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What Is the Difference Between a Probate Attorney and an Estate Planning Attorney?

What Is the Difference Between a Probate Attorney and an Estate Planning Attorney?It is not uncommon for people to confuse the role of a probate attorney with that of an estate planning attorney. After all, both attorneys deal with estates and all that comes with them. The roles, however, come at different points. An estate planning attorney helps you plan for the future; a probate attorney helps look after that plan once you have passed away, and the probate process has begun. One attorney may handle both roles, but the roles themselves are different.

What does an estate planning attorney do?

An estate planning attorney helps individuals and couples plan for the inevitable: death. You should visit an estate planning attorney to have a will written, choose medical powers of attorney, name guardians for your children, name an executor of your estate, create trusts, and make changes to any of these directives.

What does a probate attorney do?

The duties of a probate attorney differ based on the situation left behind by the deceased. For example, if the deceased had a will, the probate attorney will likely be hired to advise the surviving family members or the executor regarding any legal issues that might arise. Other duties of a probate attorney include:

  • Collecting and managing the proceeds of any life insurance policies
  • Having the property of the decedent appraised
  • Locating and securing all of the assets of the decedent
  • Advising how the debts and bills of the decedent should be paid
  • Preparing and filing any documents required by the probate court
  • Managing the finances of the estate
  • Determining if taxes are owed on the estate

Often, an attorney also serves as the executor of an estate. There are benefits to this, as the attorney is impartial, and already understands the wishes of the client.

Dying intestate in Tennessee

If a will was not present, a probate attorney can be hired to help the surviving family members divide your property. Dying without a will is referred to as intestate. The probate attorney must follow the intestacy laws of Tennessee, no matter the wishes, wants, or needs of the surviving family members.

When you die intestate, your property will be divided as follows:

  • If your have a spouse who survived you and do not have children, your property will be inherited by your spouse.
  • If you have surviving children but no surviving spouse, your children will inherit your probate estate equally.
  • If you have surviving children and a surviving spouse, your spouse will inherit either a child’s equal share of the probate estate or one-third of the probate estate, whichever is greater. Your children will then inherit the balance of the probate estate equally.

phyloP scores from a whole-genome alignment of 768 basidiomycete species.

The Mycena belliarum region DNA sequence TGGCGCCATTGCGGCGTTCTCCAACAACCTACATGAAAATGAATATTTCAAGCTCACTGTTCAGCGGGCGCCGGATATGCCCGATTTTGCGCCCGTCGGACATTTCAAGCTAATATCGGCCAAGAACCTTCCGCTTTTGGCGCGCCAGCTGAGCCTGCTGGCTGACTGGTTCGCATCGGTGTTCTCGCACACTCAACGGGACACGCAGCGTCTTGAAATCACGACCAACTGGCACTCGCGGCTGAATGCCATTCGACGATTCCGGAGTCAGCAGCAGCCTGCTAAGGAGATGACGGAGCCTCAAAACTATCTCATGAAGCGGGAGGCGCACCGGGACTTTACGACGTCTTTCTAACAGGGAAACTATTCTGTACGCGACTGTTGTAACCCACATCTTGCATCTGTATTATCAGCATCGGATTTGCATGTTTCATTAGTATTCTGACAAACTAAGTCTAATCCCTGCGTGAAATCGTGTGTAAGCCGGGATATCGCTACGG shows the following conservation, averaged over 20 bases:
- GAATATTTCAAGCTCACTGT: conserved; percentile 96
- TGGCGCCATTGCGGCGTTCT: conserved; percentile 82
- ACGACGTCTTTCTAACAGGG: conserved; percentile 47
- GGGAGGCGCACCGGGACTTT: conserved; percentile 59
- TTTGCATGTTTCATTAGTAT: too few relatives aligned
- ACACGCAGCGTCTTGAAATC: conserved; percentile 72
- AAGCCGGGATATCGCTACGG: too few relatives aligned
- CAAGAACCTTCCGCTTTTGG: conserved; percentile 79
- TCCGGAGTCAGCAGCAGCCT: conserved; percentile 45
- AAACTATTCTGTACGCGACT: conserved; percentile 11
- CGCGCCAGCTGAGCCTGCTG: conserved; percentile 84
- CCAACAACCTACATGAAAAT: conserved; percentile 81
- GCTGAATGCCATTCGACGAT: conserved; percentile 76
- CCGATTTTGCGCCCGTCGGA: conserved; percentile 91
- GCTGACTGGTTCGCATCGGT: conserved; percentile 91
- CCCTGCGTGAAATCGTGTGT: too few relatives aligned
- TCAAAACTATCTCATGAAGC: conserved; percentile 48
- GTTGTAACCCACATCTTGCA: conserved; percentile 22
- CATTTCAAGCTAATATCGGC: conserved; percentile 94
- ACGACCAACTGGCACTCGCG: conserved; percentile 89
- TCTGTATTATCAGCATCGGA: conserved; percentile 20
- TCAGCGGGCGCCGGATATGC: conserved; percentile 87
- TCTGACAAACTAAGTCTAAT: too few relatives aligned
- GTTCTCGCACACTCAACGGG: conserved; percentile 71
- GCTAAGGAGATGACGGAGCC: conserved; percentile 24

What is the probate process?

Every estate goes through probate, even ones with a will. During the probate process:

  • The will of the deceased is validated;
  • An administrator, executive, or representative of the estate is appointed;
  • All taxes and debts are paid;
  • All heirs or beneficiaries of the estate are identified; and
  • The assets are distributed to the appropriate heirs and beneficiaries.

The probate process begins when the representative for the estate of the decedent files a petition with the probate court. The process concludes when the probate court closes the estate. Probate can last anywhere from a couple of months to more than one year. During the process, the beneficiaries of the estate do not have access to the estate’s assets.

When do you need a probate attorney?

There are certain circumstances where a Chattanooga probate attorney can assist you.

  • There are significant debts. The first of these is when an estate is not large enough to pay off all of the decedent’s debts. These debts can include funeral costs, medical bills, and final income taxes. You should never pay these debts until you speak with a probate attorney.
  • There are significant tax considerations. The majority of estates are not required to pay federal estate taxes. However, if the estate left behind by your loved one is large enough it might have to pay federal estate taxes. A probate attorney can help you with the payment of federal estate taxes.
  • Someone has contested the will. If there is a will contest, you absolutely need a probate litigation attorney on your side. Even if there is no will, family members may make a claim for assets. In this case, you will need an attorney to represent you before the State takes those assets.

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What do I need to provide the probate attorney?

When you decide to work with a Chattanooga probate attorney, you should provide him with the following:

  • The will
  • Any and all insurance policies the decedent held
  • The deeds to all property the decedent owned
  • The tax returns of the decedent

The need for a probate attorney does not arise until after death, when the deceased’s estate has to go through probate based on the laws of the state. If you have suffered the loss of a loved one and are headed for probate, the experienced team at Wagner & Wagner can guide you through the process. Call our Chattanooga probate attorneys at 423-756-7923, or complete a contact form on our website to schedule a consultation. Serving Chattanooga, Cleveland, and the surrounding areas.